Councillor Mario Fonk's attempt to raise an issue of housing policy at next week's meeting of the full Cornwall Council has been thwarted. His motion has been taken out of the hands of the 123 elected members and will be determined instead by the 10-member ruling cabinet. Mario is not happy. It raises the fundamental question: what is Cornwall Council actually for? More on this when I get it.

Tuesday, 8 June 2010

Labour leadership contest

Some confusion over whether there will be a hustings event in Cornwall, or even any kind of campaigning, for the Labour Party leadership. A few Labour Party members in Cornwall tell me yes - but when I ask him, this comes as news to David Milliband. Can anyone clarify?

Are you local?

Mario Fonkl
The Gulval and Heamoor Lib Dem councillor Mario Fonk has tabled a motion to go to next week's full council meeting which tries to answer the question: "Are you local?"

Mario's proposal:
"resolves to change the current Cornwall-wide criteria for local connection on the Housing Register to give those who live within the town or parish and who have registered as their first choice to stay in that area precedence over those who live outside the area."

Mario's concern is that some people have been forced to accept offers of accommodation more than 40 miles from where they live. He points out that the current system can result in some applications creating a "false need" in areas which are simply thought of as desirable places to live.

The proposal is already supported by councillors Stuart Cullimore, Ruth Lewarne, Chris Pascoe, Sue Pass and Tamsin Williams and all the signs are that it will succeed. After all, which councillor would want to be seen as acting against "local" interests?

Nevertheless some housing officials are uneasy. They say anything which undermines their objective, professional assessment of "need" should be treated with caution - particularly quirky, wiggly lines on a map.

Pushing the boundaries

Nick Clegg
Nick Clegg yesterday gave the first clues about what we might expect in his Parliamentary Reform Bill, which I think will be published in the next few weeks. Of particular interest to Cornwall is what it will mean for both the number of MPs (probably five rather than six) and where their constituencies will be (er, in Devon?)

Mr Clegg said the approach to making constituencies the same size had to be consistent. The current imbalance in the size of the electorate in different constituencies could not be defended because it resulted in "the ultimate postcode lottery, where the weight of your vote depends on where you live."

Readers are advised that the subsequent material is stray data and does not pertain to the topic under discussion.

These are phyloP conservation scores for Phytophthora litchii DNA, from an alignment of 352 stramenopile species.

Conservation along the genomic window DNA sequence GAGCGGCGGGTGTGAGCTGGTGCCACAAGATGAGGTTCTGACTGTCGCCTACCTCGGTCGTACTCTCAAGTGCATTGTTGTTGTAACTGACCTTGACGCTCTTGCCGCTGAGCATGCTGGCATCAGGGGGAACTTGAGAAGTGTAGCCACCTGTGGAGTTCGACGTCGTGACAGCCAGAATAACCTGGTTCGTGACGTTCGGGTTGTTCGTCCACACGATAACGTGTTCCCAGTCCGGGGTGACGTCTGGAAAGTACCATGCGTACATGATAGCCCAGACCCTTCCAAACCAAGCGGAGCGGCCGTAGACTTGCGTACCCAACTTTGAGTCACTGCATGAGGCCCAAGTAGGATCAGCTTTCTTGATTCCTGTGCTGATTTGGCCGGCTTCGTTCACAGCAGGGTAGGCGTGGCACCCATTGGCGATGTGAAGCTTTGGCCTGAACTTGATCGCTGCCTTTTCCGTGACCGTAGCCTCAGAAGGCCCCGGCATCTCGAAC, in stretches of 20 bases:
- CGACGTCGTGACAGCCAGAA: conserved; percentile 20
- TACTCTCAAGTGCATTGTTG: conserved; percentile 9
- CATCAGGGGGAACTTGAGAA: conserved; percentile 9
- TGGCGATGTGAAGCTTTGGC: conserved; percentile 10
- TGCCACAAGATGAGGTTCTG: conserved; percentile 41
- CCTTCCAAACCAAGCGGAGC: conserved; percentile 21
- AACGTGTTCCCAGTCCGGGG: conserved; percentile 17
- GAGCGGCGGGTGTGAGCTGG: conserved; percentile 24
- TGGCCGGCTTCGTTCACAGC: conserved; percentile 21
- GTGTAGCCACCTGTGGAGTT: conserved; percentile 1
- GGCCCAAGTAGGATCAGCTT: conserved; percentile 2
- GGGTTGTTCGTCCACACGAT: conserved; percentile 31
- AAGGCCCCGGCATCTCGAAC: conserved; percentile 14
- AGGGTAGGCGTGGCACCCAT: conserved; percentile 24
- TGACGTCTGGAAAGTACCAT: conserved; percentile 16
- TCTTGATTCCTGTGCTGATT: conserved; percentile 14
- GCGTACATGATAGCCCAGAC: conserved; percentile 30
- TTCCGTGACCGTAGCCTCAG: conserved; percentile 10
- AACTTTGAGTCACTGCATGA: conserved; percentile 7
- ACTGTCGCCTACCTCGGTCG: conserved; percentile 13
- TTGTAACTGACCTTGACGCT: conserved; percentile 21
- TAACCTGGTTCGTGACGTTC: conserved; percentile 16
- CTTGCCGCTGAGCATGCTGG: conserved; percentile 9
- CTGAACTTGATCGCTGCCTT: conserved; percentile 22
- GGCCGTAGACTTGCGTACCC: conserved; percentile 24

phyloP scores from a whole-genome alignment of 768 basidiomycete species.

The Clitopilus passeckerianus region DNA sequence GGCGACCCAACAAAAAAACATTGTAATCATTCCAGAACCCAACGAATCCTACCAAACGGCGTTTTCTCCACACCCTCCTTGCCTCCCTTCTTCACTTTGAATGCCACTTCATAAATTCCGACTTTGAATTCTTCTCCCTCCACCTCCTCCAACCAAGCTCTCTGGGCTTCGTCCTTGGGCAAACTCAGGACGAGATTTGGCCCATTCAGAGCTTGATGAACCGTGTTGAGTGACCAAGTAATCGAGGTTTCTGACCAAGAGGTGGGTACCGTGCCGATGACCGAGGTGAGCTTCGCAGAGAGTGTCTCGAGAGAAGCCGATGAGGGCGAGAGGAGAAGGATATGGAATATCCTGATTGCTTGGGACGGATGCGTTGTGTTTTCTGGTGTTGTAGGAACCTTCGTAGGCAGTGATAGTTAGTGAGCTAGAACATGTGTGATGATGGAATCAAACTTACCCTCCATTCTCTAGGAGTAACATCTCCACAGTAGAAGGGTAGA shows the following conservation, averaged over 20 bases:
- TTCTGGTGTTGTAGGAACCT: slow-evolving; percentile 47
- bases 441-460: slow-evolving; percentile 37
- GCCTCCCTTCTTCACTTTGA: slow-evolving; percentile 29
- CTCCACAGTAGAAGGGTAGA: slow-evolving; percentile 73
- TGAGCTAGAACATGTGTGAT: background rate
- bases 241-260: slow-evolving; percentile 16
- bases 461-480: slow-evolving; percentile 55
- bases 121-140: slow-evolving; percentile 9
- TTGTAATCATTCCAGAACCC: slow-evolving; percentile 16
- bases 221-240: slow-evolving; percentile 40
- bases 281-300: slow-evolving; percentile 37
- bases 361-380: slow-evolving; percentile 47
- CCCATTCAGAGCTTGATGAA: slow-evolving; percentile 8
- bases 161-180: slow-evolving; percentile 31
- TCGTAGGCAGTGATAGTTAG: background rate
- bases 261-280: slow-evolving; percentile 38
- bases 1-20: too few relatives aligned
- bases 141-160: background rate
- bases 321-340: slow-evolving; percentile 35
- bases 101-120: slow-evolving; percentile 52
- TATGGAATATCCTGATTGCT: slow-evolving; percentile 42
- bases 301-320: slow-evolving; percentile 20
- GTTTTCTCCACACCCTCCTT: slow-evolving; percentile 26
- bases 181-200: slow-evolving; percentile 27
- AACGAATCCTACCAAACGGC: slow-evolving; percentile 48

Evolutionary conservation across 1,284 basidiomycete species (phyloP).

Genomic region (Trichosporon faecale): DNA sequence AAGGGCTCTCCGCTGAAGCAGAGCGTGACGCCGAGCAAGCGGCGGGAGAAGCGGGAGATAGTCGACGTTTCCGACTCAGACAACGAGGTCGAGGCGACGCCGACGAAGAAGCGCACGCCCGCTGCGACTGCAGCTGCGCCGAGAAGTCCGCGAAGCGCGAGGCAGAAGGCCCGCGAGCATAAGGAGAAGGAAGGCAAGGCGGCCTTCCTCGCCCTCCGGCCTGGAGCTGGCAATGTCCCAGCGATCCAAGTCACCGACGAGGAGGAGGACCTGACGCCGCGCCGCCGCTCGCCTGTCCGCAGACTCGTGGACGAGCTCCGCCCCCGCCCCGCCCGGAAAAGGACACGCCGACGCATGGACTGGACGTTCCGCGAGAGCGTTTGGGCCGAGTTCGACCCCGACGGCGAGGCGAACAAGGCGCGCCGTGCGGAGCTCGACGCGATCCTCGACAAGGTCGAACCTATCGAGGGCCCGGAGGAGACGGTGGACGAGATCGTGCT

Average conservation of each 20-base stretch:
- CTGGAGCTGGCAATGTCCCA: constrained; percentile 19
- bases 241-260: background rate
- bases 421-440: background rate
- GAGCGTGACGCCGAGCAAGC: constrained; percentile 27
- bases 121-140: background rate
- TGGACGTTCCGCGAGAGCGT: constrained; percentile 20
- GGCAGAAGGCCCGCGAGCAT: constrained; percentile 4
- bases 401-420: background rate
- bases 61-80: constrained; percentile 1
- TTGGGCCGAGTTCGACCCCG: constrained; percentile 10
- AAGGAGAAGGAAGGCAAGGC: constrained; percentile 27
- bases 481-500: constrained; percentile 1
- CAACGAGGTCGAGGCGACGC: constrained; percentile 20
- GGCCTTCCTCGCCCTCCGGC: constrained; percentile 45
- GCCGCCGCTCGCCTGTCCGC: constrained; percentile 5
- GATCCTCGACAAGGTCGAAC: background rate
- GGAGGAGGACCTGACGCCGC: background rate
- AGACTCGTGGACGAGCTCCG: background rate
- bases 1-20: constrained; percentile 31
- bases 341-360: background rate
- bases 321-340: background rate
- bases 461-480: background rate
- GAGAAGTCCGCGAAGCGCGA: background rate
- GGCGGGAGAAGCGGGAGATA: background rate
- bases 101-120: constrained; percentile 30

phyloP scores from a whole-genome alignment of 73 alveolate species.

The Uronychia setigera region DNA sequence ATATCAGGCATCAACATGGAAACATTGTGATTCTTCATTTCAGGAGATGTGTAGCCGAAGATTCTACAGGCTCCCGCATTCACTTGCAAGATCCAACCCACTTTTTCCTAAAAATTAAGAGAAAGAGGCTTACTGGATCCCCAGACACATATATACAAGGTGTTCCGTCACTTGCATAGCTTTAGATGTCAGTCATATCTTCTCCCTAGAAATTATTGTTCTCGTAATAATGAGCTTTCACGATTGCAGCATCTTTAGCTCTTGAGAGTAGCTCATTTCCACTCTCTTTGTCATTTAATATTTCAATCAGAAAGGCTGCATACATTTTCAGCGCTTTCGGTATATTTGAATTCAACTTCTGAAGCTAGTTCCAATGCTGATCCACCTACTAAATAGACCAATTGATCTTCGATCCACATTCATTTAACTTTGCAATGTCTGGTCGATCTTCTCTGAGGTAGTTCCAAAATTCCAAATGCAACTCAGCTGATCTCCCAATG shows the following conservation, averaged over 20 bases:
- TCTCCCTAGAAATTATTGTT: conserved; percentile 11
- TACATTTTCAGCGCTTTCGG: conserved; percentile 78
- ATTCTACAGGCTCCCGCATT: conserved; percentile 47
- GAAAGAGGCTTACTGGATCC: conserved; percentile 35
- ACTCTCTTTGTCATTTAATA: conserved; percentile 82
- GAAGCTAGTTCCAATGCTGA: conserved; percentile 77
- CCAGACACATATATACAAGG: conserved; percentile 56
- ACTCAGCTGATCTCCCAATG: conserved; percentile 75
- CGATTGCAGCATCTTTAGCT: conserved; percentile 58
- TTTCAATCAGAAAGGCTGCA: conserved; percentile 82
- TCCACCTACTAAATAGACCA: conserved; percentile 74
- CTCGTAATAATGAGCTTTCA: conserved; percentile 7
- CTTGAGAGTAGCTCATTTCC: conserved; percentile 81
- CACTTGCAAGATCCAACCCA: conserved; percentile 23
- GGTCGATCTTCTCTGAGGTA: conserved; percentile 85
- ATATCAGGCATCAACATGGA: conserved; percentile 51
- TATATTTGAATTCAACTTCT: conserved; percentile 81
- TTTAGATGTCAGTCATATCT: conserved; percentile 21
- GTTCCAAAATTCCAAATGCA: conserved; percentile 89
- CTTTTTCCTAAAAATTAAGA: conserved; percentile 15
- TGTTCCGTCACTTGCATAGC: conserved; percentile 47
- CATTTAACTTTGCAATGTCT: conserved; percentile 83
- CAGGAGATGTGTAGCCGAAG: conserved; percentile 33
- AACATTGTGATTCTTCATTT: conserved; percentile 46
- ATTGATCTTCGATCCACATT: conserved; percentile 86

So will Cornwall have to share an MP with Devon? Not necessarily. We still don't know. "There will be no rigid mathematical formula," said Mr Clegg.

As ever, the ability to hold simultaneously contradictory positions is the hallmark of a true politician. No wonder the Boundary Commission sounds so nervous about this issue. As one civil servant put it: "If it was easy, we'd have done it years ago."

Austerity news

The cost to the taxpayer of saying goodbye to former Cornish MPs Julia Goldsworthy (defeated,) Colin Breed and Matthew Taylor (both retired) is at least £100,000. Add pension costs and the bill is considerable more. For each MP the payments are tax free for the first £30,000.

The minimum resettlement grant, paid to all departing MPs, is half the £64,766 basic annual salary. MPs with more than five years' service, or over the age of 50, can get more. The total resettlement pot for all departing MPs is today put at £10.4 million.

BBC Radio 4's "File On Four" programme (tonight, 8pm) reports how the Independent Parliamentary Standards Authority plans eventually to examine resettlement grants as part of its post-expenses-scandal-stable-cleaning. The Taxpayers' Alliance, naturally, froths outrage.

MPs claim the resettlement grant is simply a form of redundancy payment (albeit considerably more generous than you're likely to find in most workplaces.)

Is there not a case for treating MPs as if they are on fixed-term contracts which end (and might be renewed, if the voters agree) after a maximum of five years? I'm told that in this age of belt-tightening and ever-thinner gruel, we are all in this together.

Monday, 7 June 2010

In a bit of a pickle over election promise

My BBC Radio Cornwall colleague Martin Bailie has just recorded an interview with Communities Secretary Eric Pickles - you can hear it after 5pm. In answer to a question about the Conservatives' pre-election promise that Cornwall would have its own minister, Mr Pickles said there would be an announcement "in the not too far distant......" When Martin pressed him to say when, Mr Pickles said it would be soon. And when Martin protested the failure to answer, Mr Pickles said: "I've gone further than soon. I've said fairly soon."

You couldn't make it up.

Penair school to opt out?

Truro's Penair comprehensive school is one of the 299 "outstanding" (according to Ofsted) schools which have registered an interest in opting out of local council control and becoming an academy. It would be the first in Cornwall. Headteacher Barbara Vann tells me she has an open mind about the issue and looks forward to getting the government's information pack. If it arrives in time it'll go on the agenda for the next governors' meeting on 1st July.